If the property is in a different city or state, assuming the responsibility of maintaining a vacant house can be a burden that you may not be prepared to endure. If the house goes to probate, even if there are no residents, the property must be maintained. The property taxes, insurance premiums, utilities, homeowners association fees, and other ongoing costs must be paid by someone. Depending on how long the probate period lasts, families may need to pay for many months of maintenance, along with the legal fees and other expenses connected to owning and selling the property. At the end of the probate, you will also have to go through the effort and expenditure of repairing and selling the home. Under such conditions, if your benefits are lower than your commitments, it may be wisest to simply sell the home to investors.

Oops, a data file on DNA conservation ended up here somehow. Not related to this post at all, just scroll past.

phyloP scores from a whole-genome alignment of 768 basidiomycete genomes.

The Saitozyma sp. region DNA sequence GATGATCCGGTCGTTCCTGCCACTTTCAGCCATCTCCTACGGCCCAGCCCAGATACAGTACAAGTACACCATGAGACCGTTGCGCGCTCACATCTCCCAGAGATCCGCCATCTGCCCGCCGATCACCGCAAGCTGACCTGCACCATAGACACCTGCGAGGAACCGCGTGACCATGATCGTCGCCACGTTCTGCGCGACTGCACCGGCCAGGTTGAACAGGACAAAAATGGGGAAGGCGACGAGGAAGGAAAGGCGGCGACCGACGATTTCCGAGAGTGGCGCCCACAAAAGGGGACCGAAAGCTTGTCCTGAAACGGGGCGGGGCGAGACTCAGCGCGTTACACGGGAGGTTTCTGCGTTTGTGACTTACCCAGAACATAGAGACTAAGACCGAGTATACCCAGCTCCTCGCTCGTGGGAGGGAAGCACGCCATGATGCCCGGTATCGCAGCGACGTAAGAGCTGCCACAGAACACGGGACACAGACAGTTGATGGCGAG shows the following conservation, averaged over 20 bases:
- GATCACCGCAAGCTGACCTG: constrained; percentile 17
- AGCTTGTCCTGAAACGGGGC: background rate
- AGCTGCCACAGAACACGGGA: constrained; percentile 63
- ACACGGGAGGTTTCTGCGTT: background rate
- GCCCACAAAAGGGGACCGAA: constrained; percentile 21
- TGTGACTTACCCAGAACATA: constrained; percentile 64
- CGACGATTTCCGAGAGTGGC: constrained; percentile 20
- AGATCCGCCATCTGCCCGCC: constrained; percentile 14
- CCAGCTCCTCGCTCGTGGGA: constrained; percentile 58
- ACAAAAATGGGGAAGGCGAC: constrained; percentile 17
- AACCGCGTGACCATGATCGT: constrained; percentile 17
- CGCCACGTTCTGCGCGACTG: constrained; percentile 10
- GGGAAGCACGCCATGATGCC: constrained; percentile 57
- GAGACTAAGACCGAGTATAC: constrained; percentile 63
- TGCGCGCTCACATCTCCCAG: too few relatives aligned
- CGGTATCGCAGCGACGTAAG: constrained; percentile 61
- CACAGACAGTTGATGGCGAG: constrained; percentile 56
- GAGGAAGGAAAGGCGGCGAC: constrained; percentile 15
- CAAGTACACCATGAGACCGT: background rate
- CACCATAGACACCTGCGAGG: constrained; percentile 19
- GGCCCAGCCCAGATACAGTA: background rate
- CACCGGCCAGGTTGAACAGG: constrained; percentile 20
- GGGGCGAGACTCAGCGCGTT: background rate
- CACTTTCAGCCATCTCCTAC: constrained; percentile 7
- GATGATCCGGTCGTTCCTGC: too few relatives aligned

DEALING WITH FAMILY MEMBERS
Disputes among siblings or legal heirs over the settlement of inherited property are common. Often, disputes over a property are dominated by past issues of sibling rivalry and are a fight for dominance. In the absence of parental guidance, adult siblings are left to face the scenario of ambiguity or disagreements over their rightful role. It is essential that you work to ensure that disputes and disagreements do not lead to litigation. Litigation will only worsen the situation by causing issues with family members, and creating uncertainty and wasting time waiting for legal issues to be settled, as well as the usual expense and aggravation associated with legal hearings. The tremendous cost involved in litigation is certainly a wasteful expenditure. Litigation is not the peacemaker’s choice—prevent it whenever you possibly can.
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